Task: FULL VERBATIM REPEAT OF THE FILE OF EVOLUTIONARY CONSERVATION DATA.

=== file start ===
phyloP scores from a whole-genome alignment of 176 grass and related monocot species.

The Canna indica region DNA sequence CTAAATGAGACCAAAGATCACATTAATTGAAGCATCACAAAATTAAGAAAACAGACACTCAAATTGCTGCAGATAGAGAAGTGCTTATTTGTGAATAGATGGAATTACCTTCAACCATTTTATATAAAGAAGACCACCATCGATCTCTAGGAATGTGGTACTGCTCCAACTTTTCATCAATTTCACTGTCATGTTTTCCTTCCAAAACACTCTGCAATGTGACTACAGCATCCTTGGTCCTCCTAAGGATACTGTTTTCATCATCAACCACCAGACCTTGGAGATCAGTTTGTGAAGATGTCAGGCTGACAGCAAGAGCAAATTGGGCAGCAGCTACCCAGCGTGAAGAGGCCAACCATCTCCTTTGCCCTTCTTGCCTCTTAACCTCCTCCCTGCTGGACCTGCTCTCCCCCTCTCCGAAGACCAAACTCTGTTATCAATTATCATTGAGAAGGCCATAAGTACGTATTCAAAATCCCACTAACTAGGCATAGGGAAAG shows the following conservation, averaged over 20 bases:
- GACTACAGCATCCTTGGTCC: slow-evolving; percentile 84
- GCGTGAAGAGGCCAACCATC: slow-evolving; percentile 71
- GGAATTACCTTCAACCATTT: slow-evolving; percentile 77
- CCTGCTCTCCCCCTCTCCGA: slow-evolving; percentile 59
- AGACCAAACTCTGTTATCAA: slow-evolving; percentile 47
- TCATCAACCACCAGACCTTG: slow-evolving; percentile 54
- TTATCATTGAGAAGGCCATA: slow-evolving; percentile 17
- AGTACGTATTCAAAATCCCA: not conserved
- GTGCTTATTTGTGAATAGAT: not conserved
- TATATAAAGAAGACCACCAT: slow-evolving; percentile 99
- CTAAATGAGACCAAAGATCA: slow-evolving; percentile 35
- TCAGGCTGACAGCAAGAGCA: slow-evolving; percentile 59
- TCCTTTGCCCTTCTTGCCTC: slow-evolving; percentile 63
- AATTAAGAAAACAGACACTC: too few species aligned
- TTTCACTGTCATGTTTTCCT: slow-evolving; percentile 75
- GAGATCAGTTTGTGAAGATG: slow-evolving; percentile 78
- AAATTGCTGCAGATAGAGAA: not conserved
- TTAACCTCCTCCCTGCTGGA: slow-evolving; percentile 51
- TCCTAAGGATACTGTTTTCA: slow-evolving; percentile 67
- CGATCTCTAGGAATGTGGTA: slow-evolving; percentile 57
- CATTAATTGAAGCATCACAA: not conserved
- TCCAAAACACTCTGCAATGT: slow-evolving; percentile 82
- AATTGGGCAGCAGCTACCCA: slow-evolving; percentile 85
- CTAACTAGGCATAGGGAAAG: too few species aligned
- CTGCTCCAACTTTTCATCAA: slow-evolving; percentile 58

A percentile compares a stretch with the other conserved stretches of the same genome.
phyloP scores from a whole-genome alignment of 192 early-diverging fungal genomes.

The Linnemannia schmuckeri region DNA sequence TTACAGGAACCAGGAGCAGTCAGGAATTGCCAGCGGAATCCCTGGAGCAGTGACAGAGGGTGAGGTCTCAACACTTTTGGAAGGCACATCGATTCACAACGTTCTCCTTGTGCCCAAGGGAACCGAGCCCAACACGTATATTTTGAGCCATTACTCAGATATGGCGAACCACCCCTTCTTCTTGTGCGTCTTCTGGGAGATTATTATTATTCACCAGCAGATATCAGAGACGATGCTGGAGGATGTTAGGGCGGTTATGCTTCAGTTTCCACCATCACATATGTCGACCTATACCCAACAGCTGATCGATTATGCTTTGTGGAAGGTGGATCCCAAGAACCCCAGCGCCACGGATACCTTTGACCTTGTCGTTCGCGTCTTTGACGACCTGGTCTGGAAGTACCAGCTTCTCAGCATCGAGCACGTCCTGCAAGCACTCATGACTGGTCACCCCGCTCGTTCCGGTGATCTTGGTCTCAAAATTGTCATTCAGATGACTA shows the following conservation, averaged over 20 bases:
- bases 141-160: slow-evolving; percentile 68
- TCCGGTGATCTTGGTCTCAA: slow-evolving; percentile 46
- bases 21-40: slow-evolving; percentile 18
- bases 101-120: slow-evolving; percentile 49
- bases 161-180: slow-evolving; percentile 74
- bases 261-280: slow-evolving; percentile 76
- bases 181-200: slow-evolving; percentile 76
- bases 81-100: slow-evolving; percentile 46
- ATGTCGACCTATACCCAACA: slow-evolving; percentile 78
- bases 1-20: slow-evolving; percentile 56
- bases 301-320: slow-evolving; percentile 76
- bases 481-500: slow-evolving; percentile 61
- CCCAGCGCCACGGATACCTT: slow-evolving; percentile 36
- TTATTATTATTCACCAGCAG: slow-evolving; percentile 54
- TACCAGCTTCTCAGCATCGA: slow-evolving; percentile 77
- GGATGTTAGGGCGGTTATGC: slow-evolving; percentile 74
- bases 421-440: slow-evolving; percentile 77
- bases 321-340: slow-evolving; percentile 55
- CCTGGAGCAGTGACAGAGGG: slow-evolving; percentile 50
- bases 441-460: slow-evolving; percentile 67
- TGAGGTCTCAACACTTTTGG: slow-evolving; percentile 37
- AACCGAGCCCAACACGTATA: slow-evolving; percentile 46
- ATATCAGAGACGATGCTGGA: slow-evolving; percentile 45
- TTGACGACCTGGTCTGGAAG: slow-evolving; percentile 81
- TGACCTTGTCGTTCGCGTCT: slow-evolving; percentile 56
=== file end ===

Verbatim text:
phyloP scores from a whole-genome alignment of 176 grass and related monocot species.

The Canna indica region DNA sequence CTAAATGAGACCAAAGATCACATTAATTGAAGCATCACAAAATTAAGAAAACAGACACTCAAATTGCTGCAGATAGAGAAGTGCTTATTTGTGAATAGATGGAATTACCTTCAACCATTTTATATAAAGAAGACCACCATCGATCTCTAGGAATGTGGTACTGCTCCAACTTTTCATCAATTTCACTGTCATGTTTTCCTTCCAAAACACTCTGCAATGTGACTACAGCATCCTTGGTCCTCCTAAGGATACTGTTTTCATCATCAACCACCAGACCTTGGAGATCAGTTTGTGAAGATGTCAGGCTGACAGCAAGAGCAAATTGGGCAGCAGCTACCCAGCGTGAAGAGGCCAACCATCTCCTTTGCCCTTCTTGCCTCTTAACCTCCTCCCTGCTGGACCTGCTCTCCCCCTCTCCGAAGACCAAACTCTGTTATCAATTATCATTGAGAAGGCCATAAGTACGTATTCAAAATCCCACTAACTAGGCATAGGGAAAG shows the following conservation, averaged over 20 bases:
- GACTACAGCATCCTTGGTCC: slow-evolving; percentile 84
- GCGTGAAGAGGCCAACCATC: slow-evolving; percentile 71
- GGAATTACCTTCAACCATTT: slow-evolving; percentile 77
- CCTGCTCTCCCCCTCTCCGA: slow-evolving; percentile 59
- AGACCAAACTCTGTTATCAA: slow-evolving; percentile 47
- TCATCAACCACCAGACCTTG: slow-evolving; percentile 54
- TTATCATTGAGAAGGCCATA: slow-evolving; percentile 17
- AGTACGTATTCAAAATCCCA: not conserved
- GTGCTTATTTGTGAATAGAT: not conserved
- TATATAAAGAAGACCACCAT: slow-evolving; percentile 99
- CTAAATGAGACCAAAGATCA: slow-evolving; percentile 35
- TCAGGCTGACAGCAAGAGCA: slow-evolving; percentile 59
- TCCTTTGCCCTTCTTGCCTC: slow-evolving; percentile 63
- AATTAAGAAAACAGACACTC: too few species aligned
- TTTCACTGTCATGTTTTCCT: slow-evolving; percentile 75
- GAGATCAGTTTGTGAAGATG: slow-evolving; percentile 78
- AAATTGCTGCAGATAGAGAA: not conserved
- TTAACCTCCTCCCTGCTGGA: slow-evolving; percentile 51
- TCCTAAGGATACTGTTTTCA: slow-evolving; percentile 67
- CGATCTCTAGGAATGTGGTA: slow-evolving; percentile 57
- CATTAATTGAAGCATCACAA: not conserved
- TCCAAAACACTCTGCAATGT: slow-evolving; percentile 82
- AATTGGGCAGCAGCTACCCA: slow-evolving; percentile 85
- CTAACTAGGCATAGGGAAAG: too few species aligned
- CTGCTCCAACTTTTCATCAA: slow-evolving; percentile 58

A percentile compares a stretch with the other conserved stretches of the same genome.
phyloP scores from a whole-genome alignment of 192 early-diverging fungal genomes.

The Linnemannia schmuckeri region DNA sequence TTACAGGAACCAGGAGCAGTCAGGAATTGCCAGCGGAATCCCTGGAGCAGTGACAGAGGGTGAGGTCTCAACACTTTTGGAAGGCACATCGATTCACAACGTTCTCCTTGTGCCCAAGGGAACCGAGCCCAACACGTATATTTTGAGCCATTACTCAGATATGGCGAACCACCCCTTCTTCTTGTGCGTCTTCTGGGAGATTATTATTATTCACCAGCAGATATCAGAGACGATGCTGGAGGATGTTAGGGCGGTTATGCTTCAGTTTCCACCATCACATATGTCGACCTATACCCAACAGCTGATCGATTATGCTTTGTGGAAGGTGGATCCCAAGAACCCCAGCGCCACGGATACCTTTGACCTTGTCGTTCGCGTCTTTGACGACCTGGTCTGGAAGTACCAGCTTCTCAGCATCGAGCACGTCCTGCAAGCACTCATGACTGGTCACCCCGCTCGTTCCGGTGATCTTGGTCTCAAAATTGTCATTCAGATGACTA shows the following conservation, averaged over 20 bases:
- bases 141-160: slow-evolving; percentile 68
- TCCGGTGATCTTGGTCTCAA: slow-evolving; percentile 46
- bases 21-40: slow-evolving; percentile 18
- bases 101-120: slow-evolving; percentile 49
- bases 161-180: slow-evolving; percentile 74
- bases 261-280: slow-evolving; percentile 76
- bases 181-200: slow-evolving; percentile 76
- bases 81-100: slow-evolving; percentile 46
- ATGTCGACCTATACCCAACA: slow-evolving; percentile 78
- bases 1-20: slow-evolving; percentile 56
- bases 301-320: slow-evolving; percentile 76
- bases 481-500: slow-evolving; percentile 61
- CCCAGCGCCACGGATACCTT: slow-evolving; percentile 36
- TTATTATTATTCACCAGCAG: slow-evolving; percentile 54
- TACCAGCTTCTCAGCATCGA: slow-evolving; percentile 77
- GGATGTTAGGGCGGTTATGC: slow-evolving; percentile 74
- bases 421-440: slow-evolving; percentile 77
- bases 321-340: slow-evolving; percentile 55
- CCTGGAGCAGTGACAGAGGG: slow-evolving; percentile 50
- bases 441-460: slow-evolving; percentile 67
- TGAGGTCTCAACACTTTTGG: slow-evolving; percentile 37
- AACCGAGCCCAACACGTATA: slow-evolving; percentile 46
- ATATCAGAGACGATGCTGGA: slow-evolving; percentile 45
- TTGACGACCTGGTCTGGAAG: slow-evolving; percentile 81
- TGACCTTGTCGTTCGCGTCT: slow-evolving; percentile 56